Yoga

The Mindful Yoga Practice: It Takes Work to Find Ease

Yoga develops your ease in precarious situations. Our true point of focus becomes apparent when we explore balance poses. It is easy for us to suddenly become aware of other people watching, begin to judge our actions, compare our success with those around us, etc. For most of us, the challenge of balancing is confounding and not at all easeful. This can be said about many postures in yoga. And yet ease is a fundamental element of a yoga practice. Far from lacking ambition, not trying, or laziness, ease is actually cultivated by practicing with constant attention and focus. When ease is developed in a pose, there is an opportunity to explore even further on what becomes a limitless journey toward unfolding the inner self. Modifying and conserving energy through an intense practice can offer expansion in your general expression of poses, allowing you to express poses more purely than if you are continually at your edge. Practicing to develop ease challenges our tendency toward vanity in physical practice and reminds us to monitor sensations in our body and gauge our practice accordingly.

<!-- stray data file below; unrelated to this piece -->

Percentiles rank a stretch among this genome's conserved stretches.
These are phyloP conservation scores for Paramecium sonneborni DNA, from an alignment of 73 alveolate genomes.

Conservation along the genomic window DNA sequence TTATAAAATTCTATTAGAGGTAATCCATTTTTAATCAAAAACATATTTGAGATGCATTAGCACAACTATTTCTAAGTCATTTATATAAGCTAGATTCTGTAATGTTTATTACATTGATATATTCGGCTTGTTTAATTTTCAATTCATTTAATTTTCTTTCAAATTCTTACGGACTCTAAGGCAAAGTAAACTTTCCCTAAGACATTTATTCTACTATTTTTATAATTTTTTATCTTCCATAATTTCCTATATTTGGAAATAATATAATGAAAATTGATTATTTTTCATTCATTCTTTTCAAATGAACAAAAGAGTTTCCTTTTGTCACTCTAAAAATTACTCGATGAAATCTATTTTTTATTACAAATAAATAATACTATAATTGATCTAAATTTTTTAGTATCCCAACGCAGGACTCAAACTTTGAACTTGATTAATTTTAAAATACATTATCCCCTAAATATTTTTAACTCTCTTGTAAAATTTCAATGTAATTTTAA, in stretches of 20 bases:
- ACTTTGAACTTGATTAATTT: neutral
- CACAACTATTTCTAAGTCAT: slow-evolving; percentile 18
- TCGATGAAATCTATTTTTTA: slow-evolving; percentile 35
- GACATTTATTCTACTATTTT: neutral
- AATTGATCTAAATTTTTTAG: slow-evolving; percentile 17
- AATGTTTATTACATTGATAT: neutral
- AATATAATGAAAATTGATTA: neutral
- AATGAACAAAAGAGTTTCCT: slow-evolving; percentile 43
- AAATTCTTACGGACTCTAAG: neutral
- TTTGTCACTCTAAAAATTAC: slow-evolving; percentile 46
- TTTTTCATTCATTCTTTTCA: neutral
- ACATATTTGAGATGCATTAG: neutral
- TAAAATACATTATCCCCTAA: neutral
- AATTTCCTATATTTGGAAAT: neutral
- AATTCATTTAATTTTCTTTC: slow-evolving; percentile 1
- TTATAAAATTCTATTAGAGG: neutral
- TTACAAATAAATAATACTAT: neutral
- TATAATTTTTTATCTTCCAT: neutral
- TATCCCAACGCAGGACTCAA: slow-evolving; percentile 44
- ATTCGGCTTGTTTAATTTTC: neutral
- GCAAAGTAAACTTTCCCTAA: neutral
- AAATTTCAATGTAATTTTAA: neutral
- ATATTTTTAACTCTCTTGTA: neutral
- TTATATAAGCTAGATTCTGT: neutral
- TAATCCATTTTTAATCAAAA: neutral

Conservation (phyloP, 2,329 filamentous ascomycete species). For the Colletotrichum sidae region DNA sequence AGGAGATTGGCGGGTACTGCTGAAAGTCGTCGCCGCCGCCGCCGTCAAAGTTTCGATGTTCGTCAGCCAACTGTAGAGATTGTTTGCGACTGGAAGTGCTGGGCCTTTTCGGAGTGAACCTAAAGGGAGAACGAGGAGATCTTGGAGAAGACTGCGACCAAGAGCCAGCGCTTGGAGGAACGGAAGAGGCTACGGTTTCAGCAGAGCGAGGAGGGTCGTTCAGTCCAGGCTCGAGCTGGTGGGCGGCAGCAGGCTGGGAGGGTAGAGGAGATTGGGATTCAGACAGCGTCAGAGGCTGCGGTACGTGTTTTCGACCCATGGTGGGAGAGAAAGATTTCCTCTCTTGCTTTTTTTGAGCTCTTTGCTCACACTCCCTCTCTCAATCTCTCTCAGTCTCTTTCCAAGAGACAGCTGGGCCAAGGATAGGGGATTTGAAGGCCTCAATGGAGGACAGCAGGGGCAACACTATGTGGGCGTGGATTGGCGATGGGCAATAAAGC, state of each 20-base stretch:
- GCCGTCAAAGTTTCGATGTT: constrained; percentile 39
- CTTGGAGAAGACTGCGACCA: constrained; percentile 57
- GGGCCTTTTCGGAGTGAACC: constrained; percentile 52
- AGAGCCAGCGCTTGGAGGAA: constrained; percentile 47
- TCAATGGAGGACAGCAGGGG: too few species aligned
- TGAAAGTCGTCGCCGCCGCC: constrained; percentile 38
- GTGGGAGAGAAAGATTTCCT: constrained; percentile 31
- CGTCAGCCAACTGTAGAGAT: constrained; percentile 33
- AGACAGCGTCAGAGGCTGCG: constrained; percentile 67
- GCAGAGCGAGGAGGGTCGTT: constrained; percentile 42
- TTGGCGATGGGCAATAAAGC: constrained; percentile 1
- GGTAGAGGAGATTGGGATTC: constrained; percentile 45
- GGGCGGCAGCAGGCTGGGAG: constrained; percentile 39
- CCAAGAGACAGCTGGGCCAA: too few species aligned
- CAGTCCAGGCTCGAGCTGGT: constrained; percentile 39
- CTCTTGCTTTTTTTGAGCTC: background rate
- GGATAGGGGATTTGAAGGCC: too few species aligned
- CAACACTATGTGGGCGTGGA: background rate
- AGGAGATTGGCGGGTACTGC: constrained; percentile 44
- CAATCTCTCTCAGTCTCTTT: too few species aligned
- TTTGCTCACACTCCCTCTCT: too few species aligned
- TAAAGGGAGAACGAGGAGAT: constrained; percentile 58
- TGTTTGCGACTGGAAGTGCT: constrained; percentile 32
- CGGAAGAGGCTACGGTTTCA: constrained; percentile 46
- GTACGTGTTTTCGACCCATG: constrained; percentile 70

Sanskrit

I love that my Sanskrit teacher, Manorama, calls Sanskrit the luminous language.  In my twenties I came to the conclusion that our language was embedded in our culture, was embedded in hatred, domination, lies, violence, and ultimately fear, and therefore we needed to create structural change by retooling language.  Singer Tracy Chapman apparently felt the same way and released "New Beginning" in which she literally called for new signs, symbols and language.  And yet, here was this realized, liturgical, luminous language which has mathematical resonance already waiting for our study and use.  Sanskrit mantras are powerful tools for positive change.  I choose to remember how potent this language is in supporting the expansion of peace and harmony on the planet.  Each mantra is a prayer, an offering, an invocation for positivity and growth.  

Many practitioners and teachers of yoga hesitate to use sanskrit, often due to difficulty with pronunciation.  Here is a link to just one of Manorama's resources on pronunciation of key yogic terms.  (She has many to choose from).

https://sanskritstudies.org/product/yoga-language-series-learn-to-pronounce-yoga-poses